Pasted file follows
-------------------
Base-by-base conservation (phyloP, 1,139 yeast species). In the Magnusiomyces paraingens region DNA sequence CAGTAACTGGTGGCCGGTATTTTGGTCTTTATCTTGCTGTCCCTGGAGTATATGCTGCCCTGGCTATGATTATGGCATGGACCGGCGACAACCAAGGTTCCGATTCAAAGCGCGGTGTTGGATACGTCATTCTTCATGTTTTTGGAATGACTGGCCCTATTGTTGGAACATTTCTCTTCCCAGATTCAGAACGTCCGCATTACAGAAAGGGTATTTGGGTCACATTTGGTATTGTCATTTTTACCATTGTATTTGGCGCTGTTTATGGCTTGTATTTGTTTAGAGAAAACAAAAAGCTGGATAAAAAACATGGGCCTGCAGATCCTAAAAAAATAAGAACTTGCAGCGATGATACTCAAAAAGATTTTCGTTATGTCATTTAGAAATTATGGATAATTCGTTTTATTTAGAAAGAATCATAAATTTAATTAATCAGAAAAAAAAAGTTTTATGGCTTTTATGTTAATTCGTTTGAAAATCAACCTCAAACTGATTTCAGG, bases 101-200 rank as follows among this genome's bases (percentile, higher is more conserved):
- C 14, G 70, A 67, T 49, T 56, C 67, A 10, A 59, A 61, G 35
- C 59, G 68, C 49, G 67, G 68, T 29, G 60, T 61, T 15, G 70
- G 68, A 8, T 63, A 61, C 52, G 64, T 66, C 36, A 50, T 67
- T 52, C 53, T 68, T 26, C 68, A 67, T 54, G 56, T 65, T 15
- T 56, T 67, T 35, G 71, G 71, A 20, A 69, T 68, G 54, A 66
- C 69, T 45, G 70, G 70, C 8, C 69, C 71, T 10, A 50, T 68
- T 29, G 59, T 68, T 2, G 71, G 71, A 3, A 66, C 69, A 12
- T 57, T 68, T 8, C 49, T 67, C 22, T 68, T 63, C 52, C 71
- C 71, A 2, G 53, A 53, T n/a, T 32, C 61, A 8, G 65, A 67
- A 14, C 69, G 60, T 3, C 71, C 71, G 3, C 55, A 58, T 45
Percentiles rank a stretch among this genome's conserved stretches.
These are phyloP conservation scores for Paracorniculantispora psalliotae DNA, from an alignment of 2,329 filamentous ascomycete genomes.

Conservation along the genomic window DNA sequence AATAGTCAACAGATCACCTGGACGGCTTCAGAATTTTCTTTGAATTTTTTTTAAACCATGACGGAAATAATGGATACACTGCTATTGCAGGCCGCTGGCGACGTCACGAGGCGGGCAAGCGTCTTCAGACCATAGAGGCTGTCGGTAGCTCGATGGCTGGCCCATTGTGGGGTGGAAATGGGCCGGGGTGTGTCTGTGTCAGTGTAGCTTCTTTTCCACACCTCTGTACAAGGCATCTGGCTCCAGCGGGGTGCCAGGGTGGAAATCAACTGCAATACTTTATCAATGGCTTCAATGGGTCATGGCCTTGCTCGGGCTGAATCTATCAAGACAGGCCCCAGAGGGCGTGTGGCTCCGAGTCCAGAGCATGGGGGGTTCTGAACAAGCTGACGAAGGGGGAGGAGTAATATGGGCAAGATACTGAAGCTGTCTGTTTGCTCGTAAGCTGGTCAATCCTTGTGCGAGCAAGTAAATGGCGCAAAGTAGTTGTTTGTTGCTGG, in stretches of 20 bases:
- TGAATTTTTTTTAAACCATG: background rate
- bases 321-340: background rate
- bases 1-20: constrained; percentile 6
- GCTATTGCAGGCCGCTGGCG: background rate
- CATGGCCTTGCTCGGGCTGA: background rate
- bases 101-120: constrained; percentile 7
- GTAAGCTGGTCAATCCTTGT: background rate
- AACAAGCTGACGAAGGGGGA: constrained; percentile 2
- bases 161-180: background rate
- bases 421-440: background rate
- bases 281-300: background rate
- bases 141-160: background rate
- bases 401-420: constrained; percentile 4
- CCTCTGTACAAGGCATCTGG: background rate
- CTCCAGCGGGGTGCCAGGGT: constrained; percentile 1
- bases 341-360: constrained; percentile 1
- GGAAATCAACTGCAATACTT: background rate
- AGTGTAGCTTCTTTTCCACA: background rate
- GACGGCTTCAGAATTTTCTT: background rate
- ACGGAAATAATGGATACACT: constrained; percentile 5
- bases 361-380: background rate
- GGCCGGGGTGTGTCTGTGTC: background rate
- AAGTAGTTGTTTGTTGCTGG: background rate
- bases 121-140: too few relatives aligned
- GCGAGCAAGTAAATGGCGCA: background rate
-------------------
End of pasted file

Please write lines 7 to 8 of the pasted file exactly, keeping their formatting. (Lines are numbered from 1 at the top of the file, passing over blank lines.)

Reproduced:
- C 69, T 45, G 70, G 70, C 8, C 69, C 71, T 10, A 50, T 68
- T 29, G 59, T 68, T 2, G 71, G 71, A 3, A 66, C 69, A 12